Home' Phillip Island and San Remo Advertiser : October 18th 2017 Contents PAGE 8 - THE ADVERTISER, WEDNESDAY, OCTOBER 18, 2017
let us down
I have been inspired by Roger Han-
sen’s recent photo-essays on the op-
portunities to enhance the loom and
feel of the Island’s public spaces.
The same sort of rationale applies to
It is the tourist gateway to the Island
and we should expect it to get well-
presented to all the Island’s visitors –
particularly when there are big events
But, two days before the “Blessing of
the Bikes” that closed the main street,
San Remo is not at its best.
On one side of the main road to the
bridge, the council staff have done a
wonderful job with good plantings,
mown lawns, neat mulch and all rub-
bish picked up.
On the other side of the road – oh
dear! The Foreshore Committee has
provided all of our guests and resi-
dents with rubbish, long grass, dead
shrubs and scraggly trees.
When can we get some co-ordina-
Or, better still, the council does a
great job, so when will the foreshore
committee hand over the reins to coun-
Ray McNamara, San Remo.
Support shown for
Mental Health Week
On Monday, October 9, 2017, thou-
sands of Australians across the coun-
try generously threw their support
behind Headspace day, kicking off Na-
tional Mental Health Week.
Headspace day is an opportunity to
educate young people on the impor-
tance of taking care of their mental
health issues early, before they become
Every year, a quarter of all young Aus-
tralians will experience mental health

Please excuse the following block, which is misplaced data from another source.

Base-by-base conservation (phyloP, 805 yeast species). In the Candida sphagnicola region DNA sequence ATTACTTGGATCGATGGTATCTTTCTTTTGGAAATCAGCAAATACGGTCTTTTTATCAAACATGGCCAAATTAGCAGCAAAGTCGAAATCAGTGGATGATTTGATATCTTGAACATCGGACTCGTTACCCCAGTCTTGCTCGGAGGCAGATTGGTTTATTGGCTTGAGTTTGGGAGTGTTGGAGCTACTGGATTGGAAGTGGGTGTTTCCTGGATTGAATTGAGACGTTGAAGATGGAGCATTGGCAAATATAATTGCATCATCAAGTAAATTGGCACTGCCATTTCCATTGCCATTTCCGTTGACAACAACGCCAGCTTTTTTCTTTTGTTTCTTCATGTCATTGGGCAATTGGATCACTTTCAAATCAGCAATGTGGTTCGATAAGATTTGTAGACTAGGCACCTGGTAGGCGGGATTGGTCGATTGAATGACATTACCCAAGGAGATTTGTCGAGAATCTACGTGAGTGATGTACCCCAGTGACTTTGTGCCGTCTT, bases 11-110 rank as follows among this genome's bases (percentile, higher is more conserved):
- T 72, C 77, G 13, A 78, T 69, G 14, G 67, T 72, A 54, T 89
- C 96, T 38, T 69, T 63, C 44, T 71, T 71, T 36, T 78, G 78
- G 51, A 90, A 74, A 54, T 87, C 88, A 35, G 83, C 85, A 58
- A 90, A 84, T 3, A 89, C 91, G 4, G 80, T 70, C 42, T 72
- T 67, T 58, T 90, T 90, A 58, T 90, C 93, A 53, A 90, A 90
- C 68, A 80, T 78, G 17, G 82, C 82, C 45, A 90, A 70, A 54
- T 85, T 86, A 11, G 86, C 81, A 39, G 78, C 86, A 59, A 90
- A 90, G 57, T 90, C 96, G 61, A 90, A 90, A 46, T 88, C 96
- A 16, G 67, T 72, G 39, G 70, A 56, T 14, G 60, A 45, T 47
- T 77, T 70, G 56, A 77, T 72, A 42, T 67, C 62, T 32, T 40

issues and we want them to know that
Headspace is here to help. Research
shows that 75 per cent of mental health
issues emerge before the age of 25.
By getting on top of issues early,
the chances of recovery are greatly in-
On Headspace day we asked all Aus-
tralians to share their personal mental
health tips, telling us how they take
care of their mental health.
We gathered thousands of ideas to
show young people the many different
ways to maintain a healthy headspace.
It has been inspiring to see so many
Australians share on #headspaceday,
including Prime Minister Malcolm
Turnbull, Opposition leader Bill Short-
en, musicians, sports stars, and our
own Headspace day ambassador Anna
Our headspace clinicians say talking
about how we take care of our mental
health can encourage others to do the
same. It is just as important to take
care of our minds, as it is our bodies.
With 100 centres across Australia,
and phone and online chat service,
over the past decade Headspace has
enabled over 355,000 young people to
access mental health care.
There is still time to support Head-
space just visit headspaceday.org.
au, write your personal mental health
tip on a headspace day postcard and
share this on your social media with
Thank you to everyone who took part
in headspace day, we look forward to
your support in the future.
Jason Trethowan, CEO at Head-